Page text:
When it comes to walking, I get my real buzz out of going high. I love the views, I love the scrambling.
However I have come to the conclusion that I am also a peak bagger. My walking has increasingly come to revolve around lists of hills which meet various criteria. There is something sad about this but I know that I have gained more than I have lost by doing it. It has given me lots of ideas on good walks and I have rarely been disappointed. I think that it helps in having varied lists as you get into new areas. This is one reason why I get so frustrated with my mates who only seem to want to walk in the Lake District.
My main lists are:
Need I explain? The list of all the separate peaks around which AW organised his seven guides to the Lakeland Fells (214 in total).
The great question is: how did he decide which to include and which to exclude? There do not seem to be any objective criteria. The nearest I can get is that he thought that there was a worthwhile view from each. If so, heís usually right.
I however struggle to see a redeeming feature for Armboth Fell and I can only suppose that he had some obscure private joke in including Mungrisedale Common. Read on.
Click on symbol to get a spreadsheet on the Wainwrights
This is an acronym (invented by Alan Dawson) for Hills in England, Wales and Ireland in Excess of Two Thousand feet. He also requires that they have a drop of at least 30 metres on all sides when distinguishes it from the Nuttall list where there is only 15 metres. I prefer Alanís approach it removes some meaningless summits involving trudges across heather and bog. It does unfortunately also remove Pillar Rock but then Iím no rock-climber.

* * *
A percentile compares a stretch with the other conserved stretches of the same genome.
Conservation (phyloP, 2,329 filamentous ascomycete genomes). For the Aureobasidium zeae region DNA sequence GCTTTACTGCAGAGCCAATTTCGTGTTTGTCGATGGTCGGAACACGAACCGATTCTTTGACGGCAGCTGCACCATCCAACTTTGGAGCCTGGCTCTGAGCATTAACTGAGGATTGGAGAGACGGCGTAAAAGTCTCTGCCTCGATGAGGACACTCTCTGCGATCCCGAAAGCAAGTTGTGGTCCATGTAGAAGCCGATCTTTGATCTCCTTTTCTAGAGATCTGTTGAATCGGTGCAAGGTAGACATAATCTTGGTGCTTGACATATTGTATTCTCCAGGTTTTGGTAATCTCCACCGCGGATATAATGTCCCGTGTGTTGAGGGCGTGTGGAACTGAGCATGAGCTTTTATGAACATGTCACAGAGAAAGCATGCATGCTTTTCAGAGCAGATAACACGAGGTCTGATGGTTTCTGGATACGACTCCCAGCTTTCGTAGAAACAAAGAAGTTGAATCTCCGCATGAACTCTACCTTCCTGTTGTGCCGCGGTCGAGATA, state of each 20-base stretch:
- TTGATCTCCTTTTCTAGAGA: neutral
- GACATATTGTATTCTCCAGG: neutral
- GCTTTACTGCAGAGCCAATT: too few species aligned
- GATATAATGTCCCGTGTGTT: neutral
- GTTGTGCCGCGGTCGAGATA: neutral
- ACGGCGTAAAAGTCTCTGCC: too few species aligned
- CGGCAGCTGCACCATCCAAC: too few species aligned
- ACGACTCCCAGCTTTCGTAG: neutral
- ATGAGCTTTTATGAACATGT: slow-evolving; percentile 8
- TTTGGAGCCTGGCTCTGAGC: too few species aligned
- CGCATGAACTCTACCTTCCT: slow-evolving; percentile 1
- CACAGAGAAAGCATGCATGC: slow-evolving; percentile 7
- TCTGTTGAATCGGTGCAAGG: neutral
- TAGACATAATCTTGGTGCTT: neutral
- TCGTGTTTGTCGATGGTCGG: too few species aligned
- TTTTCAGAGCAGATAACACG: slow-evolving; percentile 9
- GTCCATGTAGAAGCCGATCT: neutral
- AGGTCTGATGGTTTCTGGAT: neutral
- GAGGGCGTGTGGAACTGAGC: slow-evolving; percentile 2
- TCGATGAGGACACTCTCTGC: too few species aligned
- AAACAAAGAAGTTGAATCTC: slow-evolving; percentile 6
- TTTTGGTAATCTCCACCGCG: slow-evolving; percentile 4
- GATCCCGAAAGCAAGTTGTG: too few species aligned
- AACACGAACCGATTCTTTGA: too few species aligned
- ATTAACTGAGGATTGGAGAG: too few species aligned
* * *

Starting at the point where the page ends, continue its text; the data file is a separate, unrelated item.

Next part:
There are 320 in total; I continue to count some that were omitted after a second survey. I reached 214 in May 2000; in an astounding piece of symmetry it was also my 214th and final Wainwright. Since then I've had a very quiet period, only picking up another 3.
Realistically I don't expect to finish the list. It is too scattered
but it does offer focus for walks in new areas.
Click on symbol to get a spreadsheet on the Hewitts
Another gift from Alan Dawson. These are hills with no minimum height requirement but they have 150 metres of descent on all sides.
The idea is therefore that they stick up from surrounding land, hence their other name, the Relative Hills. I live near to the Wrekin which is a classic example of the theory. However a few are the highest point of a plateau and do not give a real feeling of relative height.
Click on symbol to get the spreadsheet on the Marilyns
You will notice that none of these lists contain Scottish hills; I have even extracted the Scottish Marilyns. There are two reasons;